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The Brigham Galleries

Helena Sturtevant

1872 - 1946

Helena Sturtevant is best known for her light-filled paintings of the historic buildings and scenic coastline of her native Rhode Island.  Although born in Middleton, Rhode Island, Sturtevant had a studio on the grounds of her grandmother’s estate in Newport, and often painted the International Cup Races off of the coast.

In a review of an exhibition of Sturtevant’s work at the Copley Gallery, Boston, in 1909, the critic writes, “Miss Sturtevant has liking for effects of light in nature. Indeed it is among the best of her qualities… one feels that the artist has a very genuine interest in nature.”1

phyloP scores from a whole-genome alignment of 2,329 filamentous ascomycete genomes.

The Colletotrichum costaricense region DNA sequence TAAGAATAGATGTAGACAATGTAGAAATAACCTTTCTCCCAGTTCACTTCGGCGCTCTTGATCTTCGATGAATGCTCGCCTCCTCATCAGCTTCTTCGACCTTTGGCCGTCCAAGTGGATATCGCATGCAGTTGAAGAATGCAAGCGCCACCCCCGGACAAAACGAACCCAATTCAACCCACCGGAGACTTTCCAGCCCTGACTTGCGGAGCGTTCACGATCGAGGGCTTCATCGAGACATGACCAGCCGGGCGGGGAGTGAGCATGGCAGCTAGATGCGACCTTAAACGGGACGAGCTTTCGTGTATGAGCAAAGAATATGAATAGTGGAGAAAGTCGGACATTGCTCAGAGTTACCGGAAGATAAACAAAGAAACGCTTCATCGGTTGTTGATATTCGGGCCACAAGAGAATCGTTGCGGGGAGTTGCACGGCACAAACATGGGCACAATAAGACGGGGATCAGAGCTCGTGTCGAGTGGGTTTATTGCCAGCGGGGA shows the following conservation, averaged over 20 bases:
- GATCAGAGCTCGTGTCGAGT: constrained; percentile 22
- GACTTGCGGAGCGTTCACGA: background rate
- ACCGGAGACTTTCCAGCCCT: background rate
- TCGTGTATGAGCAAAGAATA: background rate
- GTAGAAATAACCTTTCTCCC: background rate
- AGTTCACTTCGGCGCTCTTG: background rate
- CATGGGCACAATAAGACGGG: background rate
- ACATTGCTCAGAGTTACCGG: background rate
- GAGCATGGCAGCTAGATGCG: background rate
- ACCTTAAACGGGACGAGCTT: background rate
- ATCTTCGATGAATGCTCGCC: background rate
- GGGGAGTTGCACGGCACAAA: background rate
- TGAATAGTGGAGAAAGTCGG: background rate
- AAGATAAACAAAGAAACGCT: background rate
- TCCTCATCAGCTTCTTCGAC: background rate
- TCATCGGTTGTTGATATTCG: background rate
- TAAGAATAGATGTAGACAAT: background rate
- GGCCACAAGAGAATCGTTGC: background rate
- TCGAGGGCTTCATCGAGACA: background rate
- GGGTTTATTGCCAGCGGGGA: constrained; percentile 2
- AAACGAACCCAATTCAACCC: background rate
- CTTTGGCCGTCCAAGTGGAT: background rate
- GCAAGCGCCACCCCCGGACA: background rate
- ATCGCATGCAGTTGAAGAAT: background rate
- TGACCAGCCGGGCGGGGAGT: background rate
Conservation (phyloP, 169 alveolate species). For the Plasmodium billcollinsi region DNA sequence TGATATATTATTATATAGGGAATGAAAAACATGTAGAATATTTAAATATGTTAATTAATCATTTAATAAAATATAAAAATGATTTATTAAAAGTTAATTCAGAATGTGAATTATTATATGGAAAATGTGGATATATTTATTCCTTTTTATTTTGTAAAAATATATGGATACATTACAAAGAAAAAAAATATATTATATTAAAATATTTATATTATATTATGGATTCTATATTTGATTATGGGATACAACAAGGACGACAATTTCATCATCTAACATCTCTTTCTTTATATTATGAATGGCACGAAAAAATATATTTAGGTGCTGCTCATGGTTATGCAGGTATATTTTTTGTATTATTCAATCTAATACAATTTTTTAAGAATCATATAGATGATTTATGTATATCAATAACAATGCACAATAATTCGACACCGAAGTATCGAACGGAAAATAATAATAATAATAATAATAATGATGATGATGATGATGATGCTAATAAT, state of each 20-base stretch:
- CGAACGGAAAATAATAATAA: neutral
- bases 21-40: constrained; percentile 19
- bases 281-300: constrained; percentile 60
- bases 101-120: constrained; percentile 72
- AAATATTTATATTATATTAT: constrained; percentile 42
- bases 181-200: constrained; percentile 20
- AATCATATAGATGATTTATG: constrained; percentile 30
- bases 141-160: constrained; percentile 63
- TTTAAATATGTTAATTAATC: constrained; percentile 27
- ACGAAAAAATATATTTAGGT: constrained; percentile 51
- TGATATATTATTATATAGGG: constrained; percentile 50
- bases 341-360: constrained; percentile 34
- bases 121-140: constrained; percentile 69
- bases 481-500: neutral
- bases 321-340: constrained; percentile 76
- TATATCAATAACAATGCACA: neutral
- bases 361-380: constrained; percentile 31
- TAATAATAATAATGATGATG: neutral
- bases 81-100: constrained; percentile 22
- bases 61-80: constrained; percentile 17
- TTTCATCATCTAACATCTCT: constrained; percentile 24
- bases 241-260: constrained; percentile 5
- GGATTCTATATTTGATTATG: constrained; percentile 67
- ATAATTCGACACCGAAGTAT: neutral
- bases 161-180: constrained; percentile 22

She was a pupil of Edmund Tarbell at the Boston Museum of Fine Arts School, and later studied at the Académie Colarossi in Paris with Blanche and L. Simon.  She exhibited her work at Boston’s Copley Galleries, the National Academy of Design, the Pennsylvania Academy of the Fine Arts, the Art Institute of Chicago, the Paris Salon of 1927, the 1939 World’s Fair in New York and the 1939 San Francisco Golden Gate Exposition. 

Sturtevant was director of the School of the Art Association of Newport, and a member of the American Federation of Arts, the National Association of Women Artists and the American Artists Professional League.  Her work is held in the collections of the Newport City Hall, the Berkeley Memorial Chapel in Newport and the New York Public Library.

References: Falk, Who Was Who in American Art, (1999).

1 Unidentified news clipping, possibly Boston Transcript, dated November 15, 1909. Boston MFA Artists Files.